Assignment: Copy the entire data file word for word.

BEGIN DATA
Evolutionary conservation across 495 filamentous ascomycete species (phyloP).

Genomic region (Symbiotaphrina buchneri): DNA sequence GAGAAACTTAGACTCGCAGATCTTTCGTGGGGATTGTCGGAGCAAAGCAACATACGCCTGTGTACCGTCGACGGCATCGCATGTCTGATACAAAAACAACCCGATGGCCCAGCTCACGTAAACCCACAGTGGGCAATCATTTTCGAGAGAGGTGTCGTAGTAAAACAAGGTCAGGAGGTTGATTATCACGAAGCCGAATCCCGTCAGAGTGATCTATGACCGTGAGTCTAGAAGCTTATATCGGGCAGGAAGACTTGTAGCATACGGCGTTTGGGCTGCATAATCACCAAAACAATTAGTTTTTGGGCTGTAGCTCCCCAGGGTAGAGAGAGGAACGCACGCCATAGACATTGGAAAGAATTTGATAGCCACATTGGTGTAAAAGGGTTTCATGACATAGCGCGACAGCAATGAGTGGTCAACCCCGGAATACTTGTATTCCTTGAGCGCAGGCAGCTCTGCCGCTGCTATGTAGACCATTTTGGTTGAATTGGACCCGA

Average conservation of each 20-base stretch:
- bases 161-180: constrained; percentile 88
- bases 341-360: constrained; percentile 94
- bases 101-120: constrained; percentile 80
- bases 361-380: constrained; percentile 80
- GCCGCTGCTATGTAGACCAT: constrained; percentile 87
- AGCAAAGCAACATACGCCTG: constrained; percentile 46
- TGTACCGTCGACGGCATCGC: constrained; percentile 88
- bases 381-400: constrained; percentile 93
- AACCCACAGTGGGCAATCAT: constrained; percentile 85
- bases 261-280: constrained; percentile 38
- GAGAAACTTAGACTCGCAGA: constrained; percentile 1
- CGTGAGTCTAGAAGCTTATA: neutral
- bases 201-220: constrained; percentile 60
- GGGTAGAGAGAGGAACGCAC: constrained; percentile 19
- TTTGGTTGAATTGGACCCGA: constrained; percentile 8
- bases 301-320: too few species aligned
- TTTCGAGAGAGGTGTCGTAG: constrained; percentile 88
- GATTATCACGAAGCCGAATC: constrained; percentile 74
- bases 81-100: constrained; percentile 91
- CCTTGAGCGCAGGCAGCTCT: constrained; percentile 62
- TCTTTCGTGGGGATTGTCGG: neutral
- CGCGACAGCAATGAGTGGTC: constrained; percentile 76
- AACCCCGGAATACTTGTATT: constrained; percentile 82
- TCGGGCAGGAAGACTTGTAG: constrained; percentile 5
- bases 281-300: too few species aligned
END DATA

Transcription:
Evolutionary conservation across 495 filamentous ascomycete species (phyloP).

Genomic region (Symbiotaphrina buchneri): DNA sequence GAGAAACTTAGACTCGCAGATCTTTCGTGGGGATTGTCGGAGCAAAGCAACATACGCCTGTGTACCGTCGACGGCATCGCATGTCTGATACAAAAACAACCCGATGGCCCAGCTCACGTAAACCCACAGTGGGCAATCATTTTCGAGAGAGGTGTCGTAGTAAAACAAGGTCAGGAGGTTGATTATCACGAAGCCGAATCCCGTCAGAGTGATCTATGACCGTGAGTCTAGAAGCTTATATCGGGCAGGAAGACTTGTAGCATACGGCGTTTGGGCTGCATAATCACCAAAACAATTAGTTTTTGGGCTGTAGCTCCCCAGGGTAGAGAGAGGAACGCACGCCATAGACATTGGAAAGAATTTGATAGCCACATTGGTGTAAAAGGGTTTCATGACATAGCGCGACAGCAATGAGTGGTCAACCCCGGAATACTTGTATTCCTTGAGCGCAGGCAGCTCTGCCGCTGCTATGTAGACCATTTTGGTTGAATTGGACCCGA

Average conservation of each 20-base stretch:
- bases 161-180: constrained; percentile 88
- bases 341-360: constrained; percentile 94
- bases 101-120: constrained; percentile 80
- bases 361-380: constrained; percentile 80
- GCCGCTGCTATGTAGACCAT: constrained; percentile 87
- AGCAAAGCAACATACGCCTG: constrained; percentile 46
- TGTACCGTCGACGGCATCGC: constrained; percentile 88
- bases 381-400: constrained; percentile 93
- AACCCACAGTGGGCAATCAT: constrained; percentile 85
- bases 261-280: constrained; percentile 38
- GAGAAACTTAGACTCGCAGA: constrained; percentile 1
- CGTGAGTCTAGAAGCTTATA: neutral
- bases 201-220: constrained; percentile 60
- GGGTAGAGAGAGGAACGCAC: constrained; percentile 19
- TTTGGTTGAATTGGACCCGA: constrained; percentile 8
- bases 301-320: too few species aligned
- TTTCGAGAGAGGTGTCGTAG: constrained; percentile 88
- GATTATCACGAAGCCGAATC: constrained; percentile 74
- bases 81-100: constrained; percentile 91
- CCTTGAGCGCAGGCAGCTCT: constrained; percentile 62
- TCTTTCGTGGGGATTGTCGG: neutral
- CGCGACAGCAATGAGTGGTC: constrained; percentile 76
- AACCCCGGAATACTTGTATT: constrained; percentile 82
- TCGGGCAGGAAGACTTGTAG: constrained; percentile 5
- bases 281-300: too few species aligned